I got to thinking about passwords last night because I couldn’t sleep and I wanted to clarify something. Many people have asked me, “If you use numbers and special characters add to the “hardness” of a password?”
Initially I say “No, but it adds to the key space” (key space is the total number of possibilities that an attacker must try). What I actually mean to say is “Yes, it does increase the “hardness” of the password (and increases the key space), but it is not strictly necessary to use.”
One of the tips I like to use is to create a password that is composed of several words that you like or are particularly memorable. For example, you could probably look around your office or home and do this. Looking around me, I could choose projectorchocolateglobemarker (you could choose something else that is easier to remember and I probably would too, but this is just an example).
Consider this: if a password was composed of lower case, upper case, numbers and special characters, that would be 72 characters to chose from. If your mean system administrator said that your password had to be composed of 8 characters combining those 4 types of characters, then the total number of combinations would be ~7.22 x 10^14 (assuming a password length of 8 characters). That’s a lot of possible combinations a cracker/hacker must try!
Now consider the password where I ran the words together (projectorchocolateglobemarker). This would be resistant to a dictionary attack. A dictionary attack uses a targeted technique of successively trying all the words in an exhaustive list called a dictionary (from a pre-arranged list of values). Commonly, these pre-arranged lists are actually words from a dictionary because people are lazy and they will make their password is easy to remember (not through any fault of their own but humans are notoriously bad at remembering things that doesn’t make sense or they have no connection to). While those individual words (projector, chocolate, globe and marker) would all be in the dictionary, the concatenation of them would not. While we have fewer total characters to choose from (26 lower case characters), the total number possible combinations for the password would be orders of magnitude larger. In fact, it would be ~1.052 x 10^41. That is a much larger key space!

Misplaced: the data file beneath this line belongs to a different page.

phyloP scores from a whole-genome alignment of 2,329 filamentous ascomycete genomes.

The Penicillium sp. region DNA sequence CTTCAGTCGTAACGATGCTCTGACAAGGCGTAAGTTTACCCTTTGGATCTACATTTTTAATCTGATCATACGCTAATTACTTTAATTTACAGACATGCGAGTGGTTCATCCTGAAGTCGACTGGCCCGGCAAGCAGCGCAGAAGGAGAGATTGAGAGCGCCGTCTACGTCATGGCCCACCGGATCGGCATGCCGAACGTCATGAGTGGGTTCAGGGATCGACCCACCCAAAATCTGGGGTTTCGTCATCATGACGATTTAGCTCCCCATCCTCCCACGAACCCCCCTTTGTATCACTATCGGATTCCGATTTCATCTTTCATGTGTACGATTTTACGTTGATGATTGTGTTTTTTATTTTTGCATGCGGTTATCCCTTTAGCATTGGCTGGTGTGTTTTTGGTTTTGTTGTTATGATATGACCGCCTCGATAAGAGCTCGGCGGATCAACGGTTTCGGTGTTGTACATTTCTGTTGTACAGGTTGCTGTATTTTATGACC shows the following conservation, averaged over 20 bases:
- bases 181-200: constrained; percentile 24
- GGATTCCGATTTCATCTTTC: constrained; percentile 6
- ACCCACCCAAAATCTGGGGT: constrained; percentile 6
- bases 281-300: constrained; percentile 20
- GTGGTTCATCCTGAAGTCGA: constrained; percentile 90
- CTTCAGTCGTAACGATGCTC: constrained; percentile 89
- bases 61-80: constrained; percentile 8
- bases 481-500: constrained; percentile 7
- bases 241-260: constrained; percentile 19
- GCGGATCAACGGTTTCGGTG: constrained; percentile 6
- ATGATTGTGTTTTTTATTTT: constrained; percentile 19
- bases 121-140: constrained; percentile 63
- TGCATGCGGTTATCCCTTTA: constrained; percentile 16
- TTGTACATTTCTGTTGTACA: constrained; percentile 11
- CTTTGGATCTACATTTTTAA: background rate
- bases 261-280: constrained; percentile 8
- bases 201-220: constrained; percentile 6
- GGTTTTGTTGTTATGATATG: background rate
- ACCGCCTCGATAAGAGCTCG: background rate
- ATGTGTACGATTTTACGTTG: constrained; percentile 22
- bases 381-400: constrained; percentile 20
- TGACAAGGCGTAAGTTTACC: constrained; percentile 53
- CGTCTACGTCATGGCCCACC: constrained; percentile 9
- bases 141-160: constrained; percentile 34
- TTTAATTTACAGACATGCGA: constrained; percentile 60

Now, if you haven’t glossed over by now, consider a computer that could do 1 key attempt per microsecond (which is certainly not out of the realm of possibilities), that is about 1 million key attempts (to crack) per second. The first password would take 722M seconds (22 years), the second would take ~10^27 years. Clearly, we can see which is more secure (and I didn’t need a lot of characters to do it). These longer, harder passwords, are also more immune to what we call “rainbow table” attacks.
A lot of the password stuff is what is called “security theater.” Security theater is a term that describes security countermeasures intended to provide the feeling of improved security while doing little or nothing to actually improve security. Having a system administrator create policies that don’t make sense (such as the crazy combinations of letters, numbers, special chars) when the password is far less secure is an example of security theater. Bruce Schneier uses it a lot to describe TSA security.
Another way to create a memorable password is to think of a memorable phrase such as “my sister likes to eat juicy orange every day”. Then, take the first letter of each word and combine them to make your password. In this example, your password would be msltejoed.
Lastly, I wanted to mention one last tip. If a user could setup a policy that would lock out after a certain number of failed attempts, such as 3, this is the most secure way to do a pass-worded system because it wouldn’t allow an attacker to do a “brute force” attack where they try all the different types of keys.